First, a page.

I received the following email earlier this week from the author of a new book about ghost bikes.

I have finally finished a project that I have been working on the last few years that is near to my heart. I traveled the country photographing ghost bikes (white bikes places as memorials for cyclist fatalities) and have self published a book called: Don’t Forget Me; Ghost Bikes-A Photographic Memorial by Genea Barnes. I would appreciate if you took a few minutes to check it out and if you like it, share it with those you think might appreciate it. This project has taken a long time, and I really wanted to share the final product with all those that I have reached out to along the way.

The book is divided into 2 sections. The first, the journal of my travels while searching Ghost Bikes, including small photographs that document who the bike was for, and where it was located. The next section includes images that were created from the photographs that I took. The book is hard cover, 148 pages, and measures 10.25in x 10.25in x 0.75in (thick).


Portugal’s Nelson Oliveira wins stage 13 of the Vuelta in a breakaway from the breakaway group, while American rider Larry Warbasse discusses what it’s like to suffer in a challenging mountain stage.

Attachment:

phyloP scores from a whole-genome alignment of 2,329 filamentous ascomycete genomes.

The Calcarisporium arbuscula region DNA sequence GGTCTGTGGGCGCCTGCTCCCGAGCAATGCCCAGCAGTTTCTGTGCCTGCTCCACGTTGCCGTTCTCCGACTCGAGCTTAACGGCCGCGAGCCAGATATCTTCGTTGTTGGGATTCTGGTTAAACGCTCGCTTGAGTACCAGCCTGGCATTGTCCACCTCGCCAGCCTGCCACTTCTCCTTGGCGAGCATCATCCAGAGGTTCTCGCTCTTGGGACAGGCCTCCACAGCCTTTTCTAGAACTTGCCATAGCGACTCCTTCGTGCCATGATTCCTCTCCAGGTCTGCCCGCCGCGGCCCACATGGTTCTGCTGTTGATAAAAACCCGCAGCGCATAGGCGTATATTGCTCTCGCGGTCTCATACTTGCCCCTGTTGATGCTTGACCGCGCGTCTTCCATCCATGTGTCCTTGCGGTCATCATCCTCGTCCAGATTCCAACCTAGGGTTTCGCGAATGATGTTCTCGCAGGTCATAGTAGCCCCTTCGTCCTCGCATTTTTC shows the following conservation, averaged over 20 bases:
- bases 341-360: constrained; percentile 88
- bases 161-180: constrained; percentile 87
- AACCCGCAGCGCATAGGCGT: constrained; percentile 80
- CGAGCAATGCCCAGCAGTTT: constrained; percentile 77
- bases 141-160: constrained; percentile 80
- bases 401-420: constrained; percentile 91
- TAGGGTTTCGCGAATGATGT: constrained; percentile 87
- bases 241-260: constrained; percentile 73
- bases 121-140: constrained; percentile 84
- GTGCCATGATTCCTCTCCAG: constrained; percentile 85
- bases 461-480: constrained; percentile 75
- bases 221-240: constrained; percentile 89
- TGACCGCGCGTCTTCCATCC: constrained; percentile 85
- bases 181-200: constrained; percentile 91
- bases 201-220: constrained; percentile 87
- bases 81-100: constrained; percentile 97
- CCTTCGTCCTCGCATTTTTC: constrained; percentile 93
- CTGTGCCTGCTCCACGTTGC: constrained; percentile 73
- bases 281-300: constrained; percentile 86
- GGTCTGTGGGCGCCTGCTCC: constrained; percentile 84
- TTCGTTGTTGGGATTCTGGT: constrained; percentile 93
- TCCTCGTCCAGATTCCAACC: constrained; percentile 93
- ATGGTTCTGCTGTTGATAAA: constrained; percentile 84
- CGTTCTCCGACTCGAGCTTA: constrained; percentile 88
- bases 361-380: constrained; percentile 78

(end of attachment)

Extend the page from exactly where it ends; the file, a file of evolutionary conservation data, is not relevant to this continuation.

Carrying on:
The editors of Australia’s Ella Cycling Tips respond to the comment by Oleg Tinkov, owner of the Tinkov Saxo team, that Chris Froome was riding like girl as he fought to rejoin the peloton despite a broken foot; they agree, but not the way he meant it.

Cycling News talks with cycling scion Taylor Phinney about his long road back from a devastating injury at last year’s nationals, and looks forward to the coming world championships in Richmond VA. He says the Americans will be on the offensive, while the US men’s and women’s teams were unveiled Friday.

No surprise here, as the Astana team has been booted from the anti-doping Movement for Credible Cycling after letting teammate Lars Boom compete with an un-credible cortisone level, not to mention the five Astana riders busted for doping. And it wasn’t just my imagination; four riders in the pro peloton have been taken out by race motorcycles this year.